Strategic Factors and Options: The Credibility of the Ijaw Nation

While Ijaw national agenda is proceeding at an appropriate speed, the internal situation still presents a major challenge. The lack of political responsibility, accountability, transparency, development and performance, in terms of delivering goods and services to the people is leading to questions, both internally and externally, about the capability of Ijaw political leaders to captain the ship of development and modernization. Indeed, as 2008 begins, it is appropriate at this time to note that the Ijawnation is facing credibility problems.

Increasingly, the notion that the Ijawnation stands for truth, justice, honesty, and rights is being contradicted by actions and inactions taken by various Ijaw citizens. Similarly, the notion that the Ijaw ethnic nation is a victim of Nigeria’s political and economic exploitation, marginalization and deprivations is being contradicted by activities of Ijaw elected and appointed public officials. Resultantly, the sympathy and recognition accorded the Ijaws due to the perception that they are victims of exploitation, marginalization and deprivations are evaporating following the inexcusable behaviors of some Ijaw governmental leaders who have persistently demonstrated a lack of creativity and foresight in developing and changing the lives of the people. Thus, it is increasingly sounding hollow when Ijaws say that they stand for truth and justice while their own leaders are exploiting and cheating them by pocketing funds that suppose to improve the Ijaw nation.

As the least developed part of the country, the Ijaw nation would have been leading the nation in terms of creativity, innovation, development and modernization, just as the Arabs in the Persian Gulf Region are turning deserts into very luxurious oases and creating island towns out of the Persian Gulf Sea. The Persian Gulf emirates are building first class medical facilities and six-star hotels. In Bayelsa State, which is the only Ijaw state, it appears that the leaders do not know what to do. Persian Gulf leaders look for the best architectural plans, latest technologies, and the best facilities that money can buy. It is interesting to note that in the annals of embezzlement in Nigeria, other ethnic groups have embezzled funds from other sources to build universities while the Ijaws allowed a situation whereby funds were embezzled from a university project to enrich individuals through fraudulent companies and contracts. This is why the Niger Delta University did not grow as it was expected, in terms of infrastructural development.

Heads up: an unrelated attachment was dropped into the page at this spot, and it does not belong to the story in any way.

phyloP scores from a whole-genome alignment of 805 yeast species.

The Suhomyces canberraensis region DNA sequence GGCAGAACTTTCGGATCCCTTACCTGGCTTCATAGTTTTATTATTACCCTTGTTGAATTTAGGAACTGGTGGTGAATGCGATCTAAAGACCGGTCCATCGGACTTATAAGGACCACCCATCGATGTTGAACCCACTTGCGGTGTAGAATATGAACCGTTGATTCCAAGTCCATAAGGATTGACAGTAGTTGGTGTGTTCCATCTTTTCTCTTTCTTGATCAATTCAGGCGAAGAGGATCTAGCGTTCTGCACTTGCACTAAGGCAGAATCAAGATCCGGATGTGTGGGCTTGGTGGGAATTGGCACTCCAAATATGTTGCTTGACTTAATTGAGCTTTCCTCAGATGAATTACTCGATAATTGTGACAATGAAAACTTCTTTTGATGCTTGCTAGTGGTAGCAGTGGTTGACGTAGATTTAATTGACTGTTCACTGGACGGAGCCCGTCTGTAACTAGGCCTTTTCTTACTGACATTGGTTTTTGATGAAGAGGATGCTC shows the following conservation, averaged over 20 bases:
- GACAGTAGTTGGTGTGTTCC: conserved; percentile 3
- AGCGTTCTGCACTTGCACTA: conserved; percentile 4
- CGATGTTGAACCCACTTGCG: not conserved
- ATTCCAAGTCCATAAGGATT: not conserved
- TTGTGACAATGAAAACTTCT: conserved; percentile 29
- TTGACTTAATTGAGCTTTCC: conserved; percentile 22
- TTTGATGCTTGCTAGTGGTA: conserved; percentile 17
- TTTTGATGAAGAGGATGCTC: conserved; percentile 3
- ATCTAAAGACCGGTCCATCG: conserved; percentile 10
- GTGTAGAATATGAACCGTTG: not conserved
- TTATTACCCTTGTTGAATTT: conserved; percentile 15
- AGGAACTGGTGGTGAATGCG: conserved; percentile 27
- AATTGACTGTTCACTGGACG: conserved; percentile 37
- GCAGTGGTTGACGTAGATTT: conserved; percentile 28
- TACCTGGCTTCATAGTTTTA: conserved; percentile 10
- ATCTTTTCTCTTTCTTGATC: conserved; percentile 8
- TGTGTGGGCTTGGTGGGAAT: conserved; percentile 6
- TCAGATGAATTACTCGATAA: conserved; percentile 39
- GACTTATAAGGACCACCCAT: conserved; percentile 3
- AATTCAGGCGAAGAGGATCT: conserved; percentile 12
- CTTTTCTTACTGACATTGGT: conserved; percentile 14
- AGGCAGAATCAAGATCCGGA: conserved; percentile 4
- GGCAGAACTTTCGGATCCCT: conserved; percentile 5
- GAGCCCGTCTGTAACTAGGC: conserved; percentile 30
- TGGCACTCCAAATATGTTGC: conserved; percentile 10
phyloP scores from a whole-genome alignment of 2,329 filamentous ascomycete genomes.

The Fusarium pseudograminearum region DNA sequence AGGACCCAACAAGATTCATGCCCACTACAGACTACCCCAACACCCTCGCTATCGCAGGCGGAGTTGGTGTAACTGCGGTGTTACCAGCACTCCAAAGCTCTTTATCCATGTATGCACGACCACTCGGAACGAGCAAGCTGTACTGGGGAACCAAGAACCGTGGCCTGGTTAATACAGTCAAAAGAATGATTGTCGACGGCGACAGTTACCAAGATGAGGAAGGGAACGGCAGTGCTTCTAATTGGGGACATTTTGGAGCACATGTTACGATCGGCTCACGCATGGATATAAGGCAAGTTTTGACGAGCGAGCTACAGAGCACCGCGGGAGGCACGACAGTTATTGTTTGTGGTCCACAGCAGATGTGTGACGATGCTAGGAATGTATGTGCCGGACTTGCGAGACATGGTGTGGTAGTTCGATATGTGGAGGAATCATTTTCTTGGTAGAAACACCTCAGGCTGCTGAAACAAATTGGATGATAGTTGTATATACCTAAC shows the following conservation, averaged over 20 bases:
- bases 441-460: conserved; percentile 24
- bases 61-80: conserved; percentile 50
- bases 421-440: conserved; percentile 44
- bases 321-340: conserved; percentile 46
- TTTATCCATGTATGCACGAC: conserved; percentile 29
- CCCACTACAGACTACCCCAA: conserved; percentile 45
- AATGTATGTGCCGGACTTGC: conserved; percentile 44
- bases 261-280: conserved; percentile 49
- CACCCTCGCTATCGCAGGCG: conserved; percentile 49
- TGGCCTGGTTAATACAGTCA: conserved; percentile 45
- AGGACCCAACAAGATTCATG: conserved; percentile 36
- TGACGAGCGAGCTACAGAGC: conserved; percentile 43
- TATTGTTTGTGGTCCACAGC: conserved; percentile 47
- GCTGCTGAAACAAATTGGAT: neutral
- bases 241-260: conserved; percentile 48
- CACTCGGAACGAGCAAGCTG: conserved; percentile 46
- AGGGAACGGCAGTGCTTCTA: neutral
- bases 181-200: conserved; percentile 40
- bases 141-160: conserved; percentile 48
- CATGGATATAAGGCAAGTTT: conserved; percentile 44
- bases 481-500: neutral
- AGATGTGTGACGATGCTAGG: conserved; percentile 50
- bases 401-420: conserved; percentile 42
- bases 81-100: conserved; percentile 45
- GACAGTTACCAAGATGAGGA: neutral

1. So far, Ijaw governmental leaders have not done much better than the Hausa-Fulani, Igbo and Yoruba political and military leaders whom the Ijaws have persistently accused of exploiting and marginalizing them. It should be noted that Bayelsa State has continuously been ruled by Ijaw sons since 1999, yet, there is not much to show for the period. The following testify to why not much has been accomplished: